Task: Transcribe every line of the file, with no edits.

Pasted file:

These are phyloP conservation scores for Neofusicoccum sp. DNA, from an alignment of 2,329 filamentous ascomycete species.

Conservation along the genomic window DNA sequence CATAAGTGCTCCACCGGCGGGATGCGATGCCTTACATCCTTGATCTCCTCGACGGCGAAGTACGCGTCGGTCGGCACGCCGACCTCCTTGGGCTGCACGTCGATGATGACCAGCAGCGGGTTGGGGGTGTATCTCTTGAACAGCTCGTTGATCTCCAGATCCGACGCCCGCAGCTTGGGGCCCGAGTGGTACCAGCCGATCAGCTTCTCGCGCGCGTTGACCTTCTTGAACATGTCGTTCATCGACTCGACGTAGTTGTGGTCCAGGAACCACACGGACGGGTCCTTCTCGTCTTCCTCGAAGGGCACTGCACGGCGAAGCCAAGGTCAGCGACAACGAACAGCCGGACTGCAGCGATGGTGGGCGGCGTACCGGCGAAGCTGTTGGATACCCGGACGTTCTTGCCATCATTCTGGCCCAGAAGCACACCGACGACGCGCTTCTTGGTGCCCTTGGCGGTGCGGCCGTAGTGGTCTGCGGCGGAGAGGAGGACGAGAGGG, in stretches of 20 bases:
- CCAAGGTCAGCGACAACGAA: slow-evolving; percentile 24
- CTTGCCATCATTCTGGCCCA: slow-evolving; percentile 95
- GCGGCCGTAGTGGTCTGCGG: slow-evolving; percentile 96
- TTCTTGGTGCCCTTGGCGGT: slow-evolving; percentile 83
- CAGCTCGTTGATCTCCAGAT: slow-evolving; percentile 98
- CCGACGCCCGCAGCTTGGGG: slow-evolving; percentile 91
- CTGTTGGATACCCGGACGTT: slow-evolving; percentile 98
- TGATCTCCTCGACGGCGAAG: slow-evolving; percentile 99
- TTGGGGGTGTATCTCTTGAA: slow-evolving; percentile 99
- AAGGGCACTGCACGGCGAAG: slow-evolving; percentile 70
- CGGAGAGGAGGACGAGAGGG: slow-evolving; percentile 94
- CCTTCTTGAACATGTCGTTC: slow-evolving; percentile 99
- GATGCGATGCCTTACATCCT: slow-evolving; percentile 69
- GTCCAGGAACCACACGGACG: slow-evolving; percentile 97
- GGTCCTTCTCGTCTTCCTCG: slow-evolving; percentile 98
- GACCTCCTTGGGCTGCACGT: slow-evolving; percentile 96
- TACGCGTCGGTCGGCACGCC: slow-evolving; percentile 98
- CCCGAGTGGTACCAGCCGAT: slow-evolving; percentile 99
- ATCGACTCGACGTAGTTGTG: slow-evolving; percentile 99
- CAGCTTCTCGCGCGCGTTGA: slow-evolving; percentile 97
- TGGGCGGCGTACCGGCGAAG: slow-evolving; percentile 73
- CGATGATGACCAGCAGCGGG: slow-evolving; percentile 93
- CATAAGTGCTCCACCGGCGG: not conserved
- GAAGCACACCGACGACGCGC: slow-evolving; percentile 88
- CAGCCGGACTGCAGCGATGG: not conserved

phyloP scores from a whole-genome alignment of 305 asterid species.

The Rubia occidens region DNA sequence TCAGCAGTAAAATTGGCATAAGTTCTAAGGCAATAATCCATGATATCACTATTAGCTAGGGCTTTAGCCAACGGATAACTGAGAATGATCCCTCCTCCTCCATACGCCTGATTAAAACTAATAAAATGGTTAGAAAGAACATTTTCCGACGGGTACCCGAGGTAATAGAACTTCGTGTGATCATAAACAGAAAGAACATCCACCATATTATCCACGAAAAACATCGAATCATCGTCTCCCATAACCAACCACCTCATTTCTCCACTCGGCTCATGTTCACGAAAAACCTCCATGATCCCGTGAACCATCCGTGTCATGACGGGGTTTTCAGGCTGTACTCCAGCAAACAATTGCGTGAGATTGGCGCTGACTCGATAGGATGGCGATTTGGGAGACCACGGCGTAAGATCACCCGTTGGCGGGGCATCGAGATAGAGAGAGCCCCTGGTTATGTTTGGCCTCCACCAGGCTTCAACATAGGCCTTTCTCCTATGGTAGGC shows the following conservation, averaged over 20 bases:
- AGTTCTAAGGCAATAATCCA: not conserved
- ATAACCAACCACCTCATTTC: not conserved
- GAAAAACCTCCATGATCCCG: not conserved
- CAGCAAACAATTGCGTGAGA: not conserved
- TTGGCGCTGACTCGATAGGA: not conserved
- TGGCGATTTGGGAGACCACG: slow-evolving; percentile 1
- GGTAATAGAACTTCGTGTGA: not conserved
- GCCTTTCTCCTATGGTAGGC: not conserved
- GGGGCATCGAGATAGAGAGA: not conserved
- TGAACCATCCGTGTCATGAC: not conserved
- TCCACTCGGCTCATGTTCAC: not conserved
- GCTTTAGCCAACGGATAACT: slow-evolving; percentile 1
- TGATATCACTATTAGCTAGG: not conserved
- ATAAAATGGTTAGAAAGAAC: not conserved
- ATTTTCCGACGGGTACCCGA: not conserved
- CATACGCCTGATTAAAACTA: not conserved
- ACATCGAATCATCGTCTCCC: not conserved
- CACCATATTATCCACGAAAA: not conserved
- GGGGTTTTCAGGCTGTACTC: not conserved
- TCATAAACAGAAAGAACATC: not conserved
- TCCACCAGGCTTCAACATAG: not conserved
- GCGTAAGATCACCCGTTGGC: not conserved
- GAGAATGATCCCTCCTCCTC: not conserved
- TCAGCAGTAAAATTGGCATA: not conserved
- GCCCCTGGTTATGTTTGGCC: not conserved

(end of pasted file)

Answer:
These are phyloP conservation scores for Neofusicoccum sp. DNA, from an alignment of 2,329 filamentous ascomycete species.

Conservation along the genomic window DNA sequence CATAAGTGCTCCACCGGCGGGATGCGATGCCTTACATCCTTGATCTCCTCGACGGCGAAGTACGCGTCGGTCGGCACGCCGACCTCCTTGGGCTGCACGTCGATGATGACCAGCAGCGGGTTGGGGGTGTATCTCTTGAACAGCTCGTTGATCTCCAGATCCGACGCCCGCAGCTTGGGGCCCGAGTGGTACCAGCCGATCAGCTTCTCGCGCGCGTTGACCTTCTTGAACATGTCGTTCATCGACTCGACGTAGTTGTGGTCCAGGAACCACACGGACGGGTCCTTCTCGTCTTCCTCGAAGGGCACTGCACGGCGAAGCCAAGGTCAGCGACAACGAACAGCCGGACTGCAGCGATGGTGGGCGGCGTACCGGCGAAGCTGTTGGATACCCGGACGTTCTTGCCATCATTCTGGCCCAGAAGCACACCGACGACGCGCTTCTTGGTGCCCTTGGCGGTGCGGCCGTAGTGGTCTGCGGCGGAGAGGAGGACGAGAGGG, in stretches of 20 bases:
- CCAAGGTCAGCGACAACGAA: slow-evolving; percentile 24
- CTTGCCATCATTCTGGCCCA: slow-evolving; percentile 95
- GCGGCCGTAGTGGTCTGCGG: slow-evolving; percentile 96
- TTCTTGGTGCCCTTGGCGGT: slow-evolving; percentile 83
- CAGCTCGTTGATCTCCAGAT: slow-evolving; percentile 98
- CCGACGCCCGCAGCTTGGGG: slow-evolving; percentile 91
- CTGTTGGATACCCGGACGTT: slow-evolving; percentile 98
- TGATCTCCTCGACGGCGAAG: slow-evolving; percentile 99
- TTGGGGGTGTATCTCTTGAA: slow-evolving; percentile 99
- AAGGGCACTGCACGGCGAAG: slow-evolving; percentile 70
- CGGAGAGGAGGACGAGAGGG: slow-evolving; percentile 94
- CCTTCTTGAACATGTCGTTC: slow-evolving; percentile 99
- GATGCGATGCCTTACATCCT: slow-evolving; percentile 69
- GTCCAGGAACCACACGGACG: slow-evolving; percentile 97
- GGTCCTTCTCGTCTTCCTCG: slow-evolving; percentile 98
- GACCTCCTTGGGCTGCACGT: slow-evolving; percentile 96
- TACGCGTCGGTCGGCACGCC: slow-evolving; percentile 98
- CCCGAGTGGTACCAGCCGAT: slow-evolving; percentile 99
- ATCGACTCGACGTAGTTGTG: slow-evolving; percentile 99
- CAGCTTCTCGCGCGCGTTGA: slow-evolving; percentile 97
- TGGGCGGCGTACCGGCGAAG: slow-evolving; percentile 73
- CGATGATGACCAGCAGCGGG: slow-evolving; percentile 93
- CATAAGTGCTCCACCGGCGG: not conserved
- GAAGCACACCGACGACGCGC: slow-evolving; percentile 88
- CAGCCGGACTGCAGCGATGG: not conserved

phyloP scores from a whole-genome alignment of 305 asterid species.

The Rubia occidens region DNA sequence TCAGCAGTAAAATTGGCATAAGTTCTAAGGCAATAATCCATGATATCACTATTAGCTAGGGCTTTAGCCAACGGATAACTGAGAATGATCCCTCCTCCTCCATACGCCTGATTAAAACTAATAAAATGGTTAGAAAGAACATTTTCCGACGGGTACCCGAGGTAATAGAACTTCGTGTGATCATAAACAGAAAGAACATCCACCATATTATCCACGAAAAACATCGAATCATCGTCTCCCATAACCAACCACCTCATTTCTCCACTCGGCTCATGTTCACGAAAAACCTCCATGATCCCGTGAACCATCCGTGTCATGACGGGGTTTTCAGGCTGTACTCCAGCAAACAATTGCGTGAGATTGGCGCTGACTCGATAGGATGGCGATTTGGGAGACCACGGCGTAAGATCACCCGTTGGCGGGGCATCGAGATAGAGAGAGCCCCTGGTTATGTTTGGCCTCCACCAGGCTTCAACATAGGCCTTTCTCCTATGGTAGGC shows the following conservation, averaged over 20 bases:
- AGTTCTAAGGCAATAATCCA: not conserved
- ATAACCAACCACCTCATTTC: not conserved
- GAAAAACCTCCATGATCCCG: not conserved
- CAGCAAACAATTGCGTGAGA: not conserved
- TTGGCGCTGACTCGATAGGA: not conserved
- TGGCGATTTGGGAGACCACG: slow-evolving; percentile 1
- GGTAATAGAACTTCGTGTGA: not conserved
- GCCTTTCTCCTATGGTAGGC: not conserved
- GGGGCATCGAGATAGAGAGA: not conserved
- TGAACCATCCGTGTCATGAC: not conserved
- TCCACTCGGCTCATGTTCAC: not conserved
- GCTTTAGCCAACGGATAACT: slow-evolving; percentile 1
- TGATATCACTATTAGCTAGG: not conserved
- ATAAAATGGTTAGAAAGAAC: not conserved
- ATTTTCCGACGGGTACCCGA: not conserved
- CATACGCCTGATTAAAACTA: not conserved
- ACATCGAATCATCGTCTCCC: not conserved
- CACCATATTATCCACGAAAA: not conserved
- GGGGTTTTCAGGCTGTACTC: not conserved
- TCATAAACAGAAAGAACATC: not conserved
- TCCACCAGGCTTCAACATAG: not conserved
- GCGTAAGATCACCCGTTGGC: not conserved
- GAGAATGATCCCTCCTCCTC: not conserved
- TCAGCAGTAAAATTGGCATA: not conserved
- GCCCCTGGTTATGTTTGGCC: not conserved